Then Japan’s economy burst, and the country fell into deflation and economic stagnation. Most drink companies did not lower prices, preferring instead to live with lower profits as consumers cut back on spending. But a flurry of third-party vending machine operators, like Mr. Katagiri’s Japan Machine Service, started to source soda on the cheap and sell cans for less than the manufacturer’s suggested price.
By the mid-2000s, even the discount drinks market had become saturated. The beverage market research and consulting company Inryou Souken estimates that about 30 percent of vending machines in Tokyo currently sell cans for less than 120 yen.
Today, some 3.8 million vending machines line Japan’s streets, or about 1 for every 33 people, according to the Japan Vending Machine Manufacturers Association. About two-thirds of the machines sell drinks, and are maintained by the drink makers, or third-party sellers. (The rest sell items as varied as bananas and stationery.)
With more than a dozen national drink makers and countless sellers, crippling rivalries and razor-thin profits have become the norm of doing business.
Consider the seven vending machines at the Ebina Service Area along Tomei Expressway, just outside Tokyo. On offer are 33 variations of hot or cold canned coffee, 40 variations of teas, as well as sodas, mineral and flavored waters, energy and vitamin drinks, fruit juices, cocoa and corn soup, all vying for the attention of the drivers who stream through the rest stop.
In such a crowded market, a price increase by any company would be an open invitation for an onslaught of rivals to wrestle away market share, industry insiders say. What’s worse, Japan’s drinks market has stagnated over the last decade and is expected to shrink as its population gets older, leaving drink makers fighting over a shrinking pie.
“There’s just too much competition. If you simply raised prices, your rivals would crush you straight away,” said Kazuhiro Miyashita, an industry expert at Inryou Souken.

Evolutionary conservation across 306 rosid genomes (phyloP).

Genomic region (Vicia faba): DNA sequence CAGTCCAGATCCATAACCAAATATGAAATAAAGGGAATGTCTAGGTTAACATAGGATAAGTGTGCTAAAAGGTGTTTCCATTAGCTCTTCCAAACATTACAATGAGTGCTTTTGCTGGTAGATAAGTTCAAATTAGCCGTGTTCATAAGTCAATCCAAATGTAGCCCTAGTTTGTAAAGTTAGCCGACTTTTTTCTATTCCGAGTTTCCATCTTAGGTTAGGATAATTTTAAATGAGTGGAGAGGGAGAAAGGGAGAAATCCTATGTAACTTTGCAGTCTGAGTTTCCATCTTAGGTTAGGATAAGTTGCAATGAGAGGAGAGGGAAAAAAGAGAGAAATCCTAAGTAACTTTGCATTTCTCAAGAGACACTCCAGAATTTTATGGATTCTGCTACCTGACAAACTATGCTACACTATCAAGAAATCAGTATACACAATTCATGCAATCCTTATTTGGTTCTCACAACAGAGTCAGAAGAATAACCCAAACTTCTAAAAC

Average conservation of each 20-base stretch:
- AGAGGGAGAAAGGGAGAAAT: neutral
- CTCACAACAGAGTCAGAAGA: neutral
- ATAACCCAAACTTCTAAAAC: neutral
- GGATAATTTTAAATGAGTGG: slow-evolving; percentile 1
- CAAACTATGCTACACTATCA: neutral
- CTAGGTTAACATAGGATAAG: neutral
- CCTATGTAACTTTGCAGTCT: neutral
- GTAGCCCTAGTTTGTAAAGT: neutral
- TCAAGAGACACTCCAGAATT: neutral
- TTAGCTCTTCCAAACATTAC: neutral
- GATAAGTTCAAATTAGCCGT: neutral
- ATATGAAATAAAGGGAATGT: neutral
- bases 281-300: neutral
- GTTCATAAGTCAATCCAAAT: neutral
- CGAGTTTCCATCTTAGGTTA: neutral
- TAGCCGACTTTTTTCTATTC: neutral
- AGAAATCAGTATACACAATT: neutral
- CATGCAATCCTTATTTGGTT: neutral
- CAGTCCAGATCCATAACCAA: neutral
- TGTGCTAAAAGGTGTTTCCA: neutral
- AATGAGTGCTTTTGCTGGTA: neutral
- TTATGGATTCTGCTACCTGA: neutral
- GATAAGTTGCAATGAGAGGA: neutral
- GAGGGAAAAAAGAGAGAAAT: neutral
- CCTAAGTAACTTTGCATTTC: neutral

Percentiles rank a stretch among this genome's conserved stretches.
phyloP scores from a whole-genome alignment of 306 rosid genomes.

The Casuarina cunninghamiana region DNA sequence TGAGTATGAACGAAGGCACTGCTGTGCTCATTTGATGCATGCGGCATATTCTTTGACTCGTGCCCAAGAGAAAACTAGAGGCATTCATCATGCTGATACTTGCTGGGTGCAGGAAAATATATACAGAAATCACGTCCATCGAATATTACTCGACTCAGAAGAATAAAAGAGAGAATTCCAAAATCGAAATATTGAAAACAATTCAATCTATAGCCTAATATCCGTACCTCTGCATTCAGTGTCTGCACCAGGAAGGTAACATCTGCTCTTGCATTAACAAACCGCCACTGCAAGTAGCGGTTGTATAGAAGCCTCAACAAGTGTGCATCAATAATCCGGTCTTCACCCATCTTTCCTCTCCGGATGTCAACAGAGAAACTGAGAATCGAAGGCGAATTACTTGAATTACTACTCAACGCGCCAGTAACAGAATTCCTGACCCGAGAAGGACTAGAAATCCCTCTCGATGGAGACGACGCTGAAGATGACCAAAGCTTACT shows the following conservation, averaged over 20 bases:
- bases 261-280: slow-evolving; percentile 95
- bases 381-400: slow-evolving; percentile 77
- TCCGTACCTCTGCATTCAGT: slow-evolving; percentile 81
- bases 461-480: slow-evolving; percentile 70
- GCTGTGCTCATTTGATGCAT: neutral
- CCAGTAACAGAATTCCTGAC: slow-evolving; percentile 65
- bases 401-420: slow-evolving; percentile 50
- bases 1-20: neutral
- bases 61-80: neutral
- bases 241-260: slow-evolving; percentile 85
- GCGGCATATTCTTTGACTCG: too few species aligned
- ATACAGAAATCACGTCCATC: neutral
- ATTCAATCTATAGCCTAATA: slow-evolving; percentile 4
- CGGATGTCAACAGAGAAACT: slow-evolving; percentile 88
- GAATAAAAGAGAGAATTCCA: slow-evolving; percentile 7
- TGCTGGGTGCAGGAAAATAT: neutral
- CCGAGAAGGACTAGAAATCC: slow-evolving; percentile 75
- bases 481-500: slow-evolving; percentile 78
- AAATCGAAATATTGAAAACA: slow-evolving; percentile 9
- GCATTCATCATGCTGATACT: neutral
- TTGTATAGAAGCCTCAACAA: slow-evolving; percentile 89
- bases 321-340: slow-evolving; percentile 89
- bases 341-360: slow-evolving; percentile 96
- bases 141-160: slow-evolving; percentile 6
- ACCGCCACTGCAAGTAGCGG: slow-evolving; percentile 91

In the current environment, drink makers are likely do everything they can to tighten their belts before they resort to raising prices, Mr. Hirayama said. That could include quietly switching to smaller cans to cut down on costs or cutting salaries.
Asahi Soft Drinks, whose top-selling drinks are the Wonda Morning Shot Coffee, Mitsuya Cider and Juroku-Cha green tea series, said it had no plans to raise prices. “We intend to make cuts elsewhere so we don’t have to pass on higher prices to our customers,” said Akemi Banno, a Tokyo-based spokeswoman for the company.
To bring supply and demand back into balance, analysts say the industry needs a shakeout, through mergers, takeovers, exits and perhaps even failures.
But that has been slow to happen. Mass layoffs of full-time workers are unheard-of, thanks to rigid labor laws. Mergers and takeovers are still relatively difficult. And shareholders do not pressure companies to exit businesses with razor-thin margins or even ones that lose money.
There are some signs of change. Drink makers Sapporo and Pokka merged last year, raising hopes for more market consolidation. The companies together, however, represent less than 3 percent of a still-fragmented soft drink market. Earlier merger talks between industry leaders Kirin and Suntory ended in failure. On Wednesday, Suntory Beverage and Food got approval from the Tokyo Stock Exchange to list, paving the way for an initial public offering to raise funds to expand overseas.
Some companies have had success in charging higher prices for drinks that claim to have medical benefits, tapping into a Japanese obsession with health. For example. Kao’s Healthya coffee contains special polyphenols that the company claims assist fat burning, and sells for 150 yen each.
“That’s one way to go,” said Mr. Miyashita, the drinks industry expert. “Only companies that can raise prices can thrive.”